In that case, you will need to upload the PNG designs into the program (check out how to do it for Silhouette Studio here). For a cutting machine, I recommend picking a few pieces of complementarily-coloured 12×12″ (30×30 cm) card stock and cutting the silhouettes out of those.

Afterwards, assemble the layers as described above.

If you don’t have multicoloured cardstock, you can print the designs on white cardstock and then cut them out using your cutting machine program! Check here on how to print and cut with a Silhouette machine.

The finished paper wreath can be displayed on the wall as a seasonal piece of art or hung on the inside of the door for you and your guests to enjoy. Actually, if you have a large glass window, like me, you can use seven pieces of paper and make it double-sided! Then, those on the outside would be able to see it too.

One of the benefits of silhouette art is that is still looks good from further away.

Do not leave the paper Easter wreath outside, though! It would not withstand the elements for long. If you want an outdoor wreath, keep reading.

Cut the Designs with a Laser Cutter

If you have a laser cutter, you can cut the Easter wreath from paper as well. I still marvel at what an excellent job it does! But you can read more of my gushing about the laser cutter here. For now, what’s important is that with the laser cutter, like our xTool P2, you can make a DIY Easter wreath that could be hung outdoors.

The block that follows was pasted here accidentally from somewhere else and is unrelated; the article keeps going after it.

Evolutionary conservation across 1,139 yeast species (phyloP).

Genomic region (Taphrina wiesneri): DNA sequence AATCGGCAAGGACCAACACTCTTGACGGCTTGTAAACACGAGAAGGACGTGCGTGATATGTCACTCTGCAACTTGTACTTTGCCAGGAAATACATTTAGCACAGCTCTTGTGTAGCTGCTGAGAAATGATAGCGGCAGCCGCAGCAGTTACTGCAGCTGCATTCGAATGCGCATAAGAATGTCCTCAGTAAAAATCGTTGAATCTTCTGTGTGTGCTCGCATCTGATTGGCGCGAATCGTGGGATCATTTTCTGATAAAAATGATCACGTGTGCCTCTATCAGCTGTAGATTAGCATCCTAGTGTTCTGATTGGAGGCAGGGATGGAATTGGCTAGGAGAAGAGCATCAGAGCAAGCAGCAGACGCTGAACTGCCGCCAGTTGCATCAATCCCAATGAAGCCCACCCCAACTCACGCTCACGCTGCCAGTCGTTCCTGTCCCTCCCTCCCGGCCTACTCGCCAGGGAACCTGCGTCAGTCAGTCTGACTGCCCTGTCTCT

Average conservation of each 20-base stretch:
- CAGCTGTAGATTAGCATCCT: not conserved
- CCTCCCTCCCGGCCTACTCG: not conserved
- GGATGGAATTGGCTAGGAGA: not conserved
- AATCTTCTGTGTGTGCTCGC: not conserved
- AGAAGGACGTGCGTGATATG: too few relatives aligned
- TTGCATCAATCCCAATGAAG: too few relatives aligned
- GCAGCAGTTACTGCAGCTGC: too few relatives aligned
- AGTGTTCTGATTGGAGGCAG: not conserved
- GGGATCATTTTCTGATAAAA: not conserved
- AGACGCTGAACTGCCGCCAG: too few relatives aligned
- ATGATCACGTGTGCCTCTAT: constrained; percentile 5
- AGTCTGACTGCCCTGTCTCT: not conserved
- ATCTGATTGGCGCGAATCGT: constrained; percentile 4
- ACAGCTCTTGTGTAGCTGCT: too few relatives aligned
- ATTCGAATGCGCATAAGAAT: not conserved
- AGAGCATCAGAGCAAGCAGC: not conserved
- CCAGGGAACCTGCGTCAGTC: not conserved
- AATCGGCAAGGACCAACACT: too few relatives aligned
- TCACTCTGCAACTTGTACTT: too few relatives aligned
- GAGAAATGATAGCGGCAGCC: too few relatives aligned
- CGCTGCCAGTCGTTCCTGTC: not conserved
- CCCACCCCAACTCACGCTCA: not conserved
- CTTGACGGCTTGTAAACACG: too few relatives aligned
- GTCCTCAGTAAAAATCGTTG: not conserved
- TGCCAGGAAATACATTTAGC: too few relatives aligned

First, upload the designs into your laser cutting program. Then, load the thin 1/8″ (3 mm) plywood sheets in, select the plywood settings and cut the designs out.

We got a few burn marks around the finer details, but it doesn’t matter since the designs are getting painted.

I recommend acrylics for painting the layers. Liquitex Basics acrylic paints are what I use. In my experience, they offer a good compromise between quality and affordability, and I don’t want heavy-bodied acrylics for this job, anyway.

Before, I used brushes to paint; today, I tried sponging to speed up the process. It did go faster, but I’m not sure I like the textured look. I ended up reworking some of the layers to make them smoother.

If you have a lot of spray paints, you can use those, too! Watercolour paints might create an interesting washed-out effect. Feel free to experiment.

After the layers are dry, glue them together with wood glue. Secure the layers together with clamps or stack books on top of the layers while they’re drying.

Finally, if you’re planning to use the wreath outside, spray it with outdoor varnish. My plywood wreath is still drying, but I took my paper wreath outside to see how it looked.

Get the Template!

Which colour scheme was your favourite? What colour scheme would you try?

More Paper Crafts

Make pop-up cards featuring realistic eggs and birds who lay them!

Get these free paper dolls ready for spring!

Thanks for reading! If you make the DIY Easter wreath, share it on social media (Instagram or Facebook) and tag me @adventureinabox!